As schools re-open their doors and families prepare for the upcoming school year, vaccines are often a part of the back-to-school preparations. In light of this, the public health community recognizes August as National Immunization Awareness Month (NIAM).
During this month, vaccine advocates plan events and activities to raise awareness about the benefits of vaccination for people of all ages. Since everyone benefits from vaccines, understanding a bit about how they are made might be of interest. Therefore, in celebration of NIAM, Parents PACK will address how what’s in the vial gets there.
The first steps for developing a vaccine usually take place in a research laboratory at a university, medical center or small biotech firm. The scientists in these places often spend years researching ideas. As data accumulate, promising projects may be taken over by larger companies, or researchers may take their data to potential partners that would offer the funds to pursue the next level of development.
Initial work is often done using animals. The government or private organizations usually fund these efforts, and their promise is evaluated through publication of peer-reviewed papers in journals and presentations at scientific meetings. This stage can take about five to 10 years.
Phase 1 trials
Phase 1 trials offer the first opportunity to test a potential product in people; the small number of people, usually less than 100, are typically healthy adults. Before a phase 1 trial can begin, the Food and Drug Administration (FDA) must review and approve the study. The goal is to determine whether the candidate vaccine generates an appropriate immune response and whether it is safe.
Research teams will also begin to figure out how to make large quantities (scale up production), ensure the product remains uncontaminated and stable during storage (addition of preservatives and stabilizers), and evaluate whether adjuvants will be needed to increase the level or duration of immunity. Tests must also be developed to ensure production consistency. Only if all of these parameters can be met will the process continue. Many potential vaccines don’t make it past Phase 1 trials. Potential vaccines that show promise will move to phase 2.
Phase 2 trials
Phase 2 trials continue to test the safety of the vaccine by expanding the size of the study to include several hundred volunteers more similar to the group that will receive the vaccine if it gets licensed. Additionally, aspects of product development, such as proper dosage, side effects, and reliability of manufacturing plan are also evaluated.
The dose is determined by figuring out the lowest amount of active ingredient that will induce appropriate levels of immunity. With regard to the manufacturing plan, an important aspect is to establish consistency, so that each batch — or lot — of vaccine is produced with similar results. At this point, the company must be producing the doses in the same facility they would use if this candidate vaccine becomes a product.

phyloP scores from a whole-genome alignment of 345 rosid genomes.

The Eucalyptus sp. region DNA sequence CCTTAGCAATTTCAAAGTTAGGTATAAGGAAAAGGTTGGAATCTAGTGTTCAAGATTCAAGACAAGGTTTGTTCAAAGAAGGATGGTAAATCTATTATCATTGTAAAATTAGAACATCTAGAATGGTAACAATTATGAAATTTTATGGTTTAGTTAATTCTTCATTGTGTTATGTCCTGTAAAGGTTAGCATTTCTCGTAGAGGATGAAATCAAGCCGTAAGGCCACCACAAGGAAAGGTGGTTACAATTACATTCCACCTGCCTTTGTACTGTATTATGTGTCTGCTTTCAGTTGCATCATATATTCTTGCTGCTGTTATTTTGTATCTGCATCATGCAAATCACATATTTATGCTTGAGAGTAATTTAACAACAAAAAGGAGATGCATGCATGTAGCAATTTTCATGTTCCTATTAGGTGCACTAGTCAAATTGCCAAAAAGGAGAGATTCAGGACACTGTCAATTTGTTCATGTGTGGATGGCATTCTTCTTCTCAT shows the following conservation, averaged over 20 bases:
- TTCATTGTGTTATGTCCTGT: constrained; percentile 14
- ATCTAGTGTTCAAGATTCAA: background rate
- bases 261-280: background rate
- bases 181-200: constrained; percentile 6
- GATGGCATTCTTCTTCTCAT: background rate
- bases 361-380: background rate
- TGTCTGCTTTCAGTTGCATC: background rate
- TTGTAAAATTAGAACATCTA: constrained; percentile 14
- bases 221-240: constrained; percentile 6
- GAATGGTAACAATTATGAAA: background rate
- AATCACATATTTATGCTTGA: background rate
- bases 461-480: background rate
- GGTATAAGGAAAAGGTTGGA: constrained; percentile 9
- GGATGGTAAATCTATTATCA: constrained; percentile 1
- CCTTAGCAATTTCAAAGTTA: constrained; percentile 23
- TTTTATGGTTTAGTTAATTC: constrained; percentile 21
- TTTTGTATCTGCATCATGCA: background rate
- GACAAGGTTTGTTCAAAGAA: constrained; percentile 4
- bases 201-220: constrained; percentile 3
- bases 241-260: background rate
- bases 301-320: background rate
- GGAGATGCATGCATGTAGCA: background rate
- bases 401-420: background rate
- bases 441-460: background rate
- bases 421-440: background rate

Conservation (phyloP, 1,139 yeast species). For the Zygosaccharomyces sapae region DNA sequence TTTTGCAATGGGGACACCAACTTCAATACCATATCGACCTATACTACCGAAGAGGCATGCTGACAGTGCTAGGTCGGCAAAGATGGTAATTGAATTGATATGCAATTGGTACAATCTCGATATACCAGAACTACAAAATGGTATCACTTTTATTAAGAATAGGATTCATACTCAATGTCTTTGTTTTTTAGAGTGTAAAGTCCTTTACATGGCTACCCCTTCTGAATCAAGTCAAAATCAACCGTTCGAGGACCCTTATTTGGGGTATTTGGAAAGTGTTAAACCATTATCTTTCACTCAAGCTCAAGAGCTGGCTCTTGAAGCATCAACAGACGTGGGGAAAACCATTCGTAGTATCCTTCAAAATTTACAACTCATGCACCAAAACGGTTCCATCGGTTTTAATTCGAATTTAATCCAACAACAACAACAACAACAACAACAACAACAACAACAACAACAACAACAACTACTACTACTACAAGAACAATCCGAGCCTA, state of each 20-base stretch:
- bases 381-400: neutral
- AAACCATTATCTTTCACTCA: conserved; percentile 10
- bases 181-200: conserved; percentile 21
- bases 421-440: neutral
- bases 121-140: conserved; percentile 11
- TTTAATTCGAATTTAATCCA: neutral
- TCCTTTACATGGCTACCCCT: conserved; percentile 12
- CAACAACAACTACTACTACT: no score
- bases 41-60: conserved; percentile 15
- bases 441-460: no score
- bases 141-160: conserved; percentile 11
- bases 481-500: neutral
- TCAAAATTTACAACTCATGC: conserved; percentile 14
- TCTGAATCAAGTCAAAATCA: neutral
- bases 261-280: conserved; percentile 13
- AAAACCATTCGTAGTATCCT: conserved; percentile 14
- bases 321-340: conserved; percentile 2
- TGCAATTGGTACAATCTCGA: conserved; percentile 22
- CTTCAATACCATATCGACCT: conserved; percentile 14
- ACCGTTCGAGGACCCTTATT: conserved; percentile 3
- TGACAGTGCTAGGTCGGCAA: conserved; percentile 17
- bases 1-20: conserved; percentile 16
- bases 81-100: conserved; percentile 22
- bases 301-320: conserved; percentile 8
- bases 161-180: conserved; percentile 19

Phase 2 trials can last as little as two years, but typically take much longer and represent a large financial commitment toward development of the product. This being said, some candidate vaccines do not move beyond phase 2 trials because of the findings related to safety or manufacturing.
Phase 3 trials
The final stage before a company can request product licensing from the FDA is phase 3 trials. In phase 3 trials, thousands or tens of thousands of volunteers representing the population that will receive the vaccine participate. Safety, efficacy (whether the candidate vaccine works) and manufacturing continue to be monitored.
These studies typically involve hundreds of scientists and doctors and generate thousands and thousands of pieces of data, all of which need to be submitted to the FDA for review before the product can be licensed. In addition, the FDA conducts site evaluations to ensure that the manufacturing facilities are adequate and protocols are being followed according to the specifications. In other words, the FDA licenses both the product and the facility in which the product is manufactured. It can take one to three years for the FDA review to be completed.
Phase 4 trials (post licensure)
Vaccine safety monitoring does not stop once a vaccine has been licensed. The FDA and CDC closely monitor vaccine recipients for possible side effects. This monitoring is done in a variety of ways by hundreds of public health officials, scientists and physicians across the country.
First, in areas of high vaccine distribution, local health departments monitor vaccine recipients. The CDC also monitors data reported by health departments across the country. In addition, programs like the Vaccine Adverse Event Reporting System (VAERS) and the Vaccine Safety DataLink (VSD) provide useful information. Doctors, nurses or consumers can file a report in VAERS if they believe a vaccine has caused a side effect. The VSD includes about 6 million people in six large HMOs; data can quickly be analyzed when vaccine safety concerns arise by comparing people who did and did not receive the vaccine to determine whether a link is present.
As you hear about vaccines during this National Immunization Awareness Month, remember the amount of time and effort that goes into testing them before they are licensed and approved — and check to make sure you and your loved ones are up to date.
VEC: Making Vaccines
CDC: Journey of Your Child’s Vaccine
VAERS: Vaccine Adverse Event Reporting System
VSD: Vaccine Safety Datalink